Following reports of suspected Zika virus reported in Brazil, the health ministries of several Caribbean countries have issued advisories for the mosquito borne viral disease.
On Thursday, the Jamaica Health Ministry issued an epidemiological alert after the Pan American Health Organization (PAHO) noted the potential spread of this arbovirus across territories where the vectors (Aedes) are present.
The Aedes mosquito is present in much of the Americas and also transmits dengue fever and chikungunya.
In addition, Trinidad and Tobago health officials also issued an advisory, asking that citizens prepare for the mosquito-borne diseases that come with the approaching rainy season, including the Zika virus.
In early 2014, the first locally acquired transmission of Zika virus in the Americas was reported on Easter Island, according to the Chilean Ministry of Health.
Zika fever is caused by the Zika virus (ZIKAV), an arbovirus the flavivirus genus (family Flaviviridae), very close phylogenetically to viruses such as dengue, yellow fever, Japanese encephalitis, or West Nile virus.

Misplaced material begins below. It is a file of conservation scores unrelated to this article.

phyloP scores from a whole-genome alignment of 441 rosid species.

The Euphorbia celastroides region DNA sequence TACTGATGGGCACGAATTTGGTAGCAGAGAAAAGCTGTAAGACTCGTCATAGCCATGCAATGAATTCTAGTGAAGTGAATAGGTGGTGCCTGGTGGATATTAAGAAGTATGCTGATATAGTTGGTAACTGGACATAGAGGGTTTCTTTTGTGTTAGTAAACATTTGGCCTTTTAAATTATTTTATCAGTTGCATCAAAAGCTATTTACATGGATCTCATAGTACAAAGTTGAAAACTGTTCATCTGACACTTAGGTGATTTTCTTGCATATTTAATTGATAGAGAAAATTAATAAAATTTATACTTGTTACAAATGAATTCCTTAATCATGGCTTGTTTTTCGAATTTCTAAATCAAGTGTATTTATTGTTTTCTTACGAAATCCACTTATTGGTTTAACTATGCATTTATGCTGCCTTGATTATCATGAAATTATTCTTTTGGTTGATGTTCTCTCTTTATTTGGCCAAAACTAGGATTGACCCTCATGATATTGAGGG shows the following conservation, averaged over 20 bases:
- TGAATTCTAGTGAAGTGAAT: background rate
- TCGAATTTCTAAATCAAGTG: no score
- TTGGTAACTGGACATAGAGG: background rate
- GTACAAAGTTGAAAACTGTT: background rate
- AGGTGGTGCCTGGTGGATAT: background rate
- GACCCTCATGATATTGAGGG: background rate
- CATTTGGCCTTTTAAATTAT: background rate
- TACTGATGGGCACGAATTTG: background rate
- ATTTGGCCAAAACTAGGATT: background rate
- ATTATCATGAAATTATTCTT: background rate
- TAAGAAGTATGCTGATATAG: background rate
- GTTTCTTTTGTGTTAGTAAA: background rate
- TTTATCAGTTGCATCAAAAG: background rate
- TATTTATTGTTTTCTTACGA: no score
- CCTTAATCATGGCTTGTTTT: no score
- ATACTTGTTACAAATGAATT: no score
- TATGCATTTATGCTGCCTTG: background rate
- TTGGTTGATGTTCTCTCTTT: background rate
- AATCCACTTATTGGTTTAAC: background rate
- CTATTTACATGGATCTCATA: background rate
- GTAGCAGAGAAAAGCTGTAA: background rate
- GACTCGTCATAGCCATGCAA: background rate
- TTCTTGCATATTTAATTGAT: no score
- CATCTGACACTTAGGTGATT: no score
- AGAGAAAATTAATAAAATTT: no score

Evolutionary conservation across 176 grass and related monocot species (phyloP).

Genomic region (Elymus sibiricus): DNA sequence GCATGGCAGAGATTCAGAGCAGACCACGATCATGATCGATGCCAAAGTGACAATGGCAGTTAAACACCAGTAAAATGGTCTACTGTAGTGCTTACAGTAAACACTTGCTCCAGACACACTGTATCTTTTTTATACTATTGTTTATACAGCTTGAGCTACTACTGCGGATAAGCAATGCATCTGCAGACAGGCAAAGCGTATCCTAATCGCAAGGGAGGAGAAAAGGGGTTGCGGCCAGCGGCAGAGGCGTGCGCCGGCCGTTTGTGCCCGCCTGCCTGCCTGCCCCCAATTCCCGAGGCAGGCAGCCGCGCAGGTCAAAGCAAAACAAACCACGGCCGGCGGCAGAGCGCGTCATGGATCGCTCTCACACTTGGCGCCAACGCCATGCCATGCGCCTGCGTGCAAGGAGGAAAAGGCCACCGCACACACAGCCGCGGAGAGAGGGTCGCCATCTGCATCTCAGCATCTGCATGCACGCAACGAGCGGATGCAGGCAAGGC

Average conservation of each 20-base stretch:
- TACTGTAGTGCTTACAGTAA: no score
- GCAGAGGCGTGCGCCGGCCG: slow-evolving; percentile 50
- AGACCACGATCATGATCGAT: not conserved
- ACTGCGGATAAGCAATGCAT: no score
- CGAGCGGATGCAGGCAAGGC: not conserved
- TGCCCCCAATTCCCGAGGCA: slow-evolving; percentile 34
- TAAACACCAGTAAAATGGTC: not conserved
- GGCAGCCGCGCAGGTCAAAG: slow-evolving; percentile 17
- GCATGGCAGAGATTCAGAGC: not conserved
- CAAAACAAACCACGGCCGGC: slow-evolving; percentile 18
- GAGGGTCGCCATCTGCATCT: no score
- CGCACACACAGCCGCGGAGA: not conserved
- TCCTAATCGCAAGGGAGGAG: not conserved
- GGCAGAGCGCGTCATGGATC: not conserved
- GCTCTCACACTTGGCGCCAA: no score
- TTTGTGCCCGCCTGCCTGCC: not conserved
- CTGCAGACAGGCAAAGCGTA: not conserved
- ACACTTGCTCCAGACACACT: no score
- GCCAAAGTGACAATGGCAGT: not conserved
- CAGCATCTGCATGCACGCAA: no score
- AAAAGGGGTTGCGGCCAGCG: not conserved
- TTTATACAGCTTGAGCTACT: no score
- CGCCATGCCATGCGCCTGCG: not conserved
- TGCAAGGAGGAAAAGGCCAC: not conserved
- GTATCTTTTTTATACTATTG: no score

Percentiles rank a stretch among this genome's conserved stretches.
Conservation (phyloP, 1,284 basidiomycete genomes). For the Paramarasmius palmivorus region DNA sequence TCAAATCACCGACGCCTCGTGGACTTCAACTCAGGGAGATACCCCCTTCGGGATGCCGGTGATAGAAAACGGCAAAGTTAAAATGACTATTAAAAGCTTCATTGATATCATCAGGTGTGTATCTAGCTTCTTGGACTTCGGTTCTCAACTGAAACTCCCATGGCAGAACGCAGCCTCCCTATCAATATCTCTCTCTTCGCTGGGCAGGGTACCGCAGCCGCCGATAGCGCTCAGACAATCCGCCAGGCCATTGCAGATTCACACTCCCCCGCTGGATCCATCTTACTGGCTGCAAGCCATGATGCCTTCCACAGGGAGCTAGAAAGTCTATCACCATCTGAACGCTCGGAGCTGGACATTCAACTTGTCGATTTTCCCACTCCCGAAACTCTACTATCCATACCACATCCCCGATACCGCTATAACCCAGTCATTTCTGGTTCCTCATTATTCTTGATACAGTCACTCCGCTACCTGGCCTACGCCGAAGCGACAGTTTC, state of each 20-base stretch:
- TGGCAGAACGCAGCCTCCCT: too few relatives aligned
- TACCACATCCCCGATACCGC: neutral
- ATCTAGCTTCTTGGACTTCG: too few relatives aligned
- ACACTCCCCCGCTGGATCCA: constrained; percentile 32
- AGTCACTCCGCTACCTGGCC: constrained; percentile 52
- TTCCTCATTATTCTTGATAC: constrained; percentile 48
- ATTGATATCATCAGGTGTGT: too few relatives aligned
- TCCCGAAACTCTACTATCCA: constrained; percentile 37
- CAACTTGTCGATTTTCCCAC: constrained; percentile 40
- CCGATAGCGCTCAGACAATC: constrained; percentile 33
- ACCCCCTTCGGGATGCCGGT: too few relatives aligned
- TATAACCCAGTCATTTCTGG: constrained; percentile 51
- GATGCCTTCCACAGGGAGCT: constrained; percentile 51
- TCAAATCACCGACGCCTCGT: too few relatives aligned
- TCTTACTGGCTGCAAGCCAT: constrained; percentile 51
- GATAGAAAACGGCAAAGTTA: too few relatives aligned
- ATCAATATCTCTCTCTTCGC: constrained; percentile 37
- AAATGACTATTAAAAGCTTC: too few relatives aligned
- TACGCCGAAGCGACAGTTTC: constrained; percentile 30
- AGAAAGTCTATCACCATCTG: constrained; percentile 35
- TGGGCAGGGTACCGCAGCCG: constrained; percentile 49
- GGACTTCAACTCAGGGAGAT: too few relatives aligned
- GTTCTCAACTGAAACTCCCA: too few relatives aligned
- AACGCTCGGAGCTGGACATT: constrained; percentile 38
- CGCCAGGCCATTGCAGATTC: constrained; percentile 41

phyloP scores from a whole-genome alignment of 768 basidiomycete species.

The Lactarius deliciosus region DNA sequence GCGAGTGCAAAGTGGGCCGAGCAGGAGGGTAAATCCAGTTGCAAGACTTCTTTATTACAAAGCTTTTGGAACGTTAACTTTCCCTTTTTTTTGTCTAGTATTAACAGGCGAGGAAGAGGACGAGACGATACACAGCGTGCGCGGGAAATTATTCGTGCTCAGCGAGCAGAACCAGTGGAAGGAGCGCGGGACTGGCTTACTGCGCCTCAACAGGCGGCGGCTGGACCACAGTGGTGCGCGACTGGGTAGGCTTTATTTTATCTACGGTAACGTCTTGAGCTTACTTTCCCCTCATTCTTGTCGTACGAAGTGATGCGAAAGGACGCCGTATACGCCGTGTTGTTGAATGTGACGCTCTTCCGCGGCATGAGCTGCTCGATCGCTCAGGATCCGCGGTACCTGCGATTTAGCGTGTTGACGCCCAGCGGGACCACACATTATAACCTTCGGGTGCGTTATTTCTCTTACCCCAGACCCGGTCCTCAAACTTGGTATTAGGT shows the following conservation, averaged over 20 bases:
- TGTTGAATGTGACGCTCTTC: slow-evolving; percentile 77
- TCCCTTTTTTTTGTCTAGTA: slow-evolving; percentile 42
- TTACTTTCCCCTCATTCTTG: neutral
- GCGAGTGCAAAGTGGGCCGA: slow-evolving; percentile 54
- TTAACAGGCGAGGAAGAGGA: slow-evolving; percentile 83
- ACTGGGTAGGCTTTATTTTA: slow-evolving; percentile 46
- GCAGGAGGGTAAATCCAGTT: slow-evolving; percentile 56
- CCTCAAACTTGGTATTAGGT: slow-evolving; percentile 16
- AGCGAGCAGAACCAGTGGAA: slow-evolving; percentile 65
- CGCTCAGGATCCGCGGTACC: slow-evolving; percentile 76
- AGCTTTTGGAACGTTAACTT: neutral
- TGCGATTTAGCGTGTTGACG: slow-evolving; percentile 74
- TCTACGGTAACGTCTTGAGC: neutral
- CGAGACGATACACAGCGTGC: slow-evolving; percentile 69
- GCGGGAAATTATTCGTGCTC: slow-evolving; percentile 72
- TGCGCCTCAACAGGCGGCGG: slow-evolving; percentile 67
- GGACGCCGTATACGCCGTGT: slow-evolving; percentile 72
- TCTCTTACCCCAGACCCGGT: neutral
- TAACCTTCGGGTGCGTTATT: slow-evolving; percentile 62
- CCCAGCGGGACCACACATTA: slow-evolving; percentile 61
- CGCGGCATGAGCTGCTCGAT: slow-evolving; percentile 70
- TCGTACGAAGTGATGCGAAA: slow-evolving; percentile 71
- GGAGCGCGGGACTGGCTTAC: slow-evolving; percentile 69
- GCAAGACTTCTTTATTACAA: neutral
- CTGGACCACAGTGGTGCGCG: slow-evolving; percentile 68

The Zika virus is transmitted by mosquitoes of the genus Aedes, in urban areas (A. aegypti) as well as in the wild. After an infected mosquito bite, the disease symptoms usually appear following an incubation period of three to twelve days.
The infection may present itself as asymptomatic or with a moderate clinical picture; no fatal cases have been detected to date. In symptomatic cases, with moderate disease, the symptoms appear acutely and include fever, non-purulent conjunctivitis, headache, myalgia and arthralgia, asthenia, maculopapular rash, edema in the lower limbs and less frequently, retro-orbital pain, anorexia, vomiting, diarrhea, or abdominal pain. The symptoms last for 4-7 days and are self-limiting.
Complications (neurological, autoimmune) are rare and have only been identified in the epidemic in French Polynesia.
To date, no death attributed to Zika virus infection has been reported in any of the outbreaks.